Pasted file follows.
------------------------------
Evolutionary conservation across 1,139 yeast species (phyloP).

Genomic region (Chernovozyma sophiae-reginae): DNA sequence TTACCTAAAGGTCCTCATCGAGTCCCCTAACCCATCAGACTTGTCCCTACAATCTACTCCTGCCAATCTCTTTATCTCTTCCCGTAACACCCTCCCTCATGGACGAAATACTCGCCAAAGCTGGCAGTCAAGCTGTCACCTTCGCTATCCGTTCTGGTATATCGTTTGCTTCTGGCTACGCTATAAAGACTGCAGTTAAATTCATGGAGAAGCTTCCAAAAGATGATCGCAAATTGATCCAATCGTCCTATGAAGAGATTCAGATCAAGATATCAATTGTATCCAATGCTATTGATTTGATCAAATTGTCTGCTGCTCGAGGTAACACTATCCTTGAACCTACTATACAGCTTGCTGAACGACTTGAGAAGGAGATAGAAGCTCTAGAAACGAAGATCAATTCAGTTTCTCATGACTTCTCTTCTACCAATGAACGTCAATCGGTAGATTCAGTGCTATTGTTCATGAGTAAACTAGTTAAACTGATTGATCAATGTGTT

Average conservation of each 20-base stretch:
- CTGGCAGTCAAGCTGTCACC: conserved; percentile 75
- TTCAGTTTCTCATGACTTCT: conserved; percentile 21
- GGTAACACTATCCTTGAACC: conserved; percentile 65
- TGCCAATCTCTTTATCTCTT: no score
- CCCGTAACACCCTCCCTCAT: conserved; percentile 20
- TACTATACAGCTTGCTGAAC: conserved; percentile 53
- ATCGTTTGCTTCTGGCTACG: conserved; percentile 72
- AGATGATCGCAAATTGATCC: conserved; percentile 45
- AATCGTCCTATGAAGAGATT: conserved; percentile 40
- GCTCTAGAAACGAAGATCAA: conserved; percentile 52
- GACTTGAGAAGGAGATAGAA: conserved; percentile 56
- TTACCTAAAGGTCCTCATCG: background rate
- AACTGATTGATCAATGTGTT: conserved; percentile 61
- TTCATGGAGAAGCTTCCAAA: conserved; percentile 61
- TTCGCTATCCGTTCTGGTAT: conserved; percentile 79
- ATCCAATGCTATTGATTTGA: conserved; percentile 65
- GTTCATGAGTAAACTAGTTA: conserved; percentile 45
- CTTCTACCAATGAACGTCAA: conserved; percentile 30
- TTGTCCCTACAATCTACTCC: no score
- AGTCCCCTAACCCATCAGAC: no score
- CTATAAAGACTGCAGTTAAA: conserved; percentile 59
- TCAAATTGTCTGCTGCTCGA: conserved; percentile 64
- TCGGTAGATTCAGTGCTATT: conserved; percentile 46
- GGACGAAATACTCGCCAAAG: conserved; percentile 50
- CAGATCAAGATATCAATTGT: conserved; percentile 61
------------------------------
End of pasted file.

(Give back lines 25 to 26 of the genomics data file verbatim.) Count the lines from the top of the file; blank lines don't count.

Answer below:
- TCAAATTGTCTGCTGCTCGA: conserved; percentile 64
- TCGGTAGATTCAGTGCTATT: conserved; percentile 46